Neo4j Database – Part 02 – Basics

In the last blog I introduced Neo4j. In this blog I will cover some of the basics.

Desktop Interface

I installed Neo4j Desktop and then clicked on the icon to launch.

I have to start off and say that the UI is not that impressive. In fact after doing some searching around, there is not any good UI’s that can be used with the latest version at the time of writing. Every action will need to be done by writing Cypher code so it is fair to say that knowing Cypher is a very important requirement for getting the most out of Neo4j. The UI after launch looks like this.


Create a New Project

Click on the New link next to Projects to create a project with the default name of Project.

Click the pen icon next to Project and rename to Demo, then click the New Graph link. You get a choice of connecting to an existing database on a target server or just creating a local one.

Click on Create a Local Graph. Call your database FirstDatabase and give it an initial password. Leave the version at the latest and click Create.

You have now created your first empty database

When you clicked on Create, the UI will create the database in location %APPDATA%\ .Neo4jDesktop\neo4jDatabases. The folder name for the database is called database-. You can see a log of this activity in %APPDATA%\.Neo4jDesktop\log.log.

Managing your Database

Click on the Manage link to view the management console. I am not going to go through each option because they are fairly self-explanatory however; here is a link to the Operations Manual. Note: The first time you create a database you will be asked to enter the password for user neo4j. The password is also neo4j and you will be asked to change it. This only occurs the first time.

Launching the UI

Click on the video play button in the top left hand corner to start the database. Once the status shows as Running click on the Open Browser button above to launch the browser UI.

This is the UI you will use to create your database objects and query them. Notice the UI title shows localhost:7687. You can also get the same UI experience using port 7474 however; Neo4j documentation says the 7474 sends data unencrypted and therefore not advisable for production systems.

Administration Command Line

The installation adds a few command line tools. On my installation, these can be found in %APPDATA%\ .Neo4jDesktop\neo4jDatabases\database-f9b1bf6f-2f38-42ba-a541-b5a7090ae216\installation-3.3.4\bin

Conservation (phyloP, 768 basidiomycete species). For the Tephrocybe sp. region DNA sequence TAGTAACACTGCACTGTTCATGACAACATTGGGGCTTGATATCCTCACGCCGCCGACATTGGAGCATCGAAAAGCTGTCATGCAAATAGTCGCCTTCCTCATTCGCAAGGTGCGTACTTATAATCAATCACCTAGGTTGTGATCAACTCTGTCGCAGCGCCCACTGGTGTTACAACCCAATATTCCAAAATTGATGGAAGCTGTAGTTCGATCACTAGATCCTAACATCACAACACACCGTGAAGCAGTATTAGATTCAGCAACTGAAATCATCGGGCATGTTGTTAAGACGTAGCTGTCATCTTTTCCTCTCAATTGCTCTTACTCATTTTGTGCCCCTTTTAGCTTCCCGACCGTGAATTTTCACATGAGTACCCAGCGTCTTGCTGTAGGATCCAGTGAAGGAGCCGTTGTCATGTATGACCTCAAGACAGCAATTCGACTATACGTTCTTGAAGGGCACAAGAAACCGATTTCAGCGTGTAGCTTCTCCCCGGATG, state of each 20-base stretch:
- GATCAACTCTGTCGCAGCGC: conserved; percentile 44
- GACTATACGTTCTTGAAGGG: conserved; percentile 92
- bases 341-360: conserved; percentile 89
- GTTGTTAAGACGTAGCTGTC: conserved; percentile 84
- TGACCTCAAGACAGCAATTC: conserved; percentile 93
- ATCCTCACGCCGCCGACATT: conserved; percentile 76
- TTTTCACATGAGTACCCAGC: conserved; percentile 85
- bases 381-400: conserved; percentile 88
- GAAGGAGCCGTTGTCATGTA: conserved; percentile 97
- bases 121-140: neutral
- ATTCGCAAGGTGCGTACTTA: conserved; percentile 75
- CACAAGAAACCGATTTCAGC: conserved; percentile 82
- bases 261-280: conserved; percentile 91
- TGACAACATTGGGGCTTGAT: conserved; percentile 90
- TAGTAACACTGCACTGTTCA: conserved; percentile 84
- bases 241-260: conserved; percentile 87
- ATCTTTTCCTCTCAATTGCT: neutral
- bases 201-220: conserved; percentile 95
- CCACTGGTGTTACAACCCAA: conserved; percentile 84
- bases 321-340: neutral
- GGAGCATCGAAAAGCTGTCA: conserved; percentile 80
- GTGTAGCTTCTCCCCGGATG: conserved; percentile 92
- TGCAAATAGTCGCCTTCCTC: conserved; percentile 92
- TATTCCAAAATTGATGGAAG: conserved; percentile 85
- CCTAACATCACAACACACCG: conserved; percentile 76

Tool for starting and stopping Neo4j or managing it as a service.


Performs backups, restores, consistency checks, etc.


Old deprecated standalone backup command. Use neo4j-admin.bat instead.


Old deprecated data import command. Use neo4j-admin.bat instead.


Command line tool for entering Cypher commands

Administation UI

Before we begin creating our database objects, let’s explore the commands we have available to use for administering the database using the UI. Neo4j recognises the following types of commands:

  • Client-side commands start with a colon :
  • Calling procedures.
  • Cypher query commands

Client-side Commands

At the top of the UI enter the client-side command :help and hit return.

If you try out some of the various help examples, eventually you will see what commands are available. For example; the help lead me to the command:

Here I can manage the users. Notice as you run commands, more and more stacked windows appear below. You can delete them individually or run the command :CLEAR.

Calling Procedures

Procedures are a way to extend the functionality in Neo4j with custom code written in Java. Neo4j Desktop comes with a couple of built-in procedures. Enter CALL db. or CALL dbms. and an intellisence window will appear with the procedures available.

You can call a procedure with or without parameters depending if any are mandatory. E.G. CALL

Another way of listing all the procedures available is running the following command. CALL dbms.procedures() YIELD name RETURN name. This will show any custom procedures that have been added.

Cypher Query Commands

These are the query language commands available and will be covered in the blogs when creating and querying our data models.

In the next blog I will discuss the objects in a Neo4j database.